Every once and awhile I get lucky enough and stumble across an author of whom I have never heard, but should have; it was a pleasant surprise to discover Mexico’s very own, Guillermo Arriaga early last week at a used bookstore in South Denver.
The novel, “The Night Buffalo,” is the first of three to be published in the United States. Arriaga’s knack to craft such a multifarious plot into fluid and poetic narrative will come as no revelation to the fans of his Academy Award nominated films, “21 Grams and Amores Perros.”
So begins the story of a previously shy and presently disheveled Gregorio Valdez who succumbs to madness by placing a .38 Brazilian revolver to his head. In the wake of the tragic discovery of his blood drenched corpse, the lives of those most intimate unravel into a state beyond repair. His at once dear friend Manuel finds himself behind bars after viciously unloading a pistol into the flesh of an innocent jaguar at the local zoo. Valdez’s sometimes novia Tania magically disappears and reappears only to find there is no escaping the madness of Gregorio’s spell.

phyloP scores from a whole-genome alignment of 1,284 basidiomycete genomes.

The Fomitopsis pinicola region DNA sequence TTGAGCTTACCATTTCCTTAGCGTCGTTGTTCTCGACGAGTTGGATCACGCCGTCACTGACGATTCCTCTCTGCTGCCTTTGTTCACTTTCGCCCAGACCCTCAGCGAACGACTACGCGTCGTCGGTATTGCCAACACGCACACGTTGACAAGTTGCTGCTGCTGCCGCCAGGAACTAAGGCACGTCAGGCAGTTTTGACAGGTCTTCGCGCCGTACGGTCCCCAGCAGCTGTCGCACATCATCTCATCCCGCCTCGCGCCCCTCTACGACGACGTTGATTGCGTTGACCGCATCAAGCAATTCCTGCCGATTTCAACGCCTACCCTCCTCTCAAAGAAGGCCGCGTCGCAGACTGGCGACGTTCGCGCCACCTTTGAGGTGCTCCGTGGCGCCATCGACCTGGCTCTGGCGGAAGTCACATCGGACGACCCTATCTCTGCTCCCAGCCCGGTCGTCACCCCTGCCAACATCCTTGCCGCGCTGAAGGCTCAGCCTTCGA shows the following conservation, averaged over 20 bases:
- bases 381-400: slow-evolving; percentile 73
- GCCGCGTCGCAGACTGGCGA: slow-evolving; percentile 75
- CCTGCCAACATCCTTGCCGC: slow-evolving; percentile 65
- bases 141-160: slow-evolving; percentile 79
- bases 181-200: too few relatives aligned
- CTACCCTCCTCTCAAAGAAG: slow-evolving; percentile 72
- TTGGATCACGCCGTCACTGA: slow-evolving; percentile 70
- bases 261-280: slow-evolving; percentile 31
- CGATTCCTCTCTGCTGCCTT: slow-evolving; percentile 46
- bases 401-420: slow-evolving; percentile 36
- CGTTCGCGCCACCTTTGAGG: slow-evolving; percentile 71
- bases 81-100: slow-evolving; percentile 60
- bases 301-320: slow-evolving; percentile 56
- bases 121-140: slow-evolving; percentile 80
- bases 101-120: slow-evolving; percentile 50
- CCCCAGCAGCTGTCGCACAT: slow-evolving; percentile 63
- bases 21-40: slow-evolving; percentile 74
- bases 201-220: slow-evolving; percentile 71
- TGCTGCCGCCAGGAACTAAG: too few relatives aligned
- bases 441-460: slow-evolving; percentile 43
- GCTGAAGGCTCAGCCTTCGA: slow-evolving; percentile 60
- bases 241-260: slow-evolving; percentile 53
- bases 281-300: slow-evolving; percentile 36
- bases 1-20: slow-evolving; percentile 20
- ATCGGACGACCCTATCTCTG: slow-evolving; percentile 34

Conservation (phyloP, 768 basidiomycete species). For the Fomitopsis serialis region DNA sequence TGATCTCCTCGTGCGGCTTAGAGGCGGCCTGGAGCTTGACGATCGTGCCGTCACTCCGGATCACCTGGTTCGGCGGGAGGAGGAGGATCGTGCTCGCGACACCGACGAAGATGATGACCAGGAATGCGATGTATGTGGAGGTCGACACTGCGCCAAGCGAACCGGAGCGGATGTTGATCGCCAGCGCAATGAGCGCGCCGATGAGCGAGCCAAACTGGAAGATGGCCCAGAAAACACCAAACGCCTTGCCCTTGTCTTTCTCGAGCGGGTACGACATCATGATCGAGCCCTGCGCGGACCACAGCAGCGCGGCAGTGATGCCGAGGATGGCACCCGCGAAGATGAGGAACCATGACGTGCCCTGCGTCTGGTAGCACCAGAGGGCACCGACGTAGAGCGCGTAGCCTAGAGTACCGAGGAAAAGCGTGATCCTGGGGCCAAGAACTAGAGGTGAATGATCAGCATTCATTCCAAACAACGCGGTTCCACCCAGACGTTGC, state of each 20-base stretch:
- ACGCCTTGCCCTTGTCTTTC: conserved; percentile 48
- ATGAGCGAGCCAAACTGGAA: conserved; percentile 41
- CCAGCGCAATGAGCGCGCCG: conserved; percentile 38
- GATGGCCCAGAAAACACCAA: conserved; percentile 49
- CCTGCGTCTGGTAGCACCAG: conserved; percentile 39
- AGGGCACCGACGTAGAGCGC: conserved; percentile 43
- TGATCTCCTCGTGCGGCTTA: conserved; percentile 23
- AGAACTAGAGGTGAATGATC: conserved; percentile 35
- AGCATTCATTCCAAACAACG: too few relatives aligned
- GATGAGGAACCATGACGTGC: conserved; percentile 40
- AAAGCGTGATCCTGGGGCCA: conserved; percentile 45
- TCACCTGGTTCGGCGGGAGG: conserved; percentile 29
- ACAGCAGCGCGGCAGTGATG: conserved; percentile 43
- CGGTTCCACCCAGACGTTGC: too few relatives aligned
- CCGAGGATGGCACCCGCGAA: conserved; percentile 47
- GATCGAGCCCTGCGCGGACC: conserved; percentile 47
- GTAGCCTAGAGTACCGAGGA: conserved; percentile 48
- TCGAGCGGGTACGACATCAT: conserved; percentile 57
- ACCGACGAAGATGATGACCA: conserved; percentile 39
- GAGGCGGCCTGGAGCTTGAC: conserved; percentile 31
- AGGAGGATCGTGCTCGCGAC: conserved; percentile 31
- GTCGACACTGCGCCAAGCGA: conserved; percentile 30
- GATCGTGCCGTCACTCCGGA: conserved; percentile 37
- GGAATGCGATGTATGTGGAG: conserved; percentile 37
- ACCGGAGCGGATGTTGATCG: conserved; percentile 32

Ultimately, those dear to Valdez realize there is no freedom from the grasp of the once withdrawn boy who has gone mad by earwigs and pesadillas of a heavy huffing buffalo. “The last message I got from Gregorio consisted of an envelope with three earwigs and a white, bloodspattered card with the phrase: The night buffalo dreams of us,” reveals Manuel. “I never found out who send it.” Manuel knew exactly who had penned such a mad letter with added ephemera; he simply was refusing to acknowledge nightmare for reality.
Having since read Arriaga’s other two novels, it is safe to say he is worth the read.
Then Night Buffalo by Guillermo Arriaga published by Simon & Schuster, 2007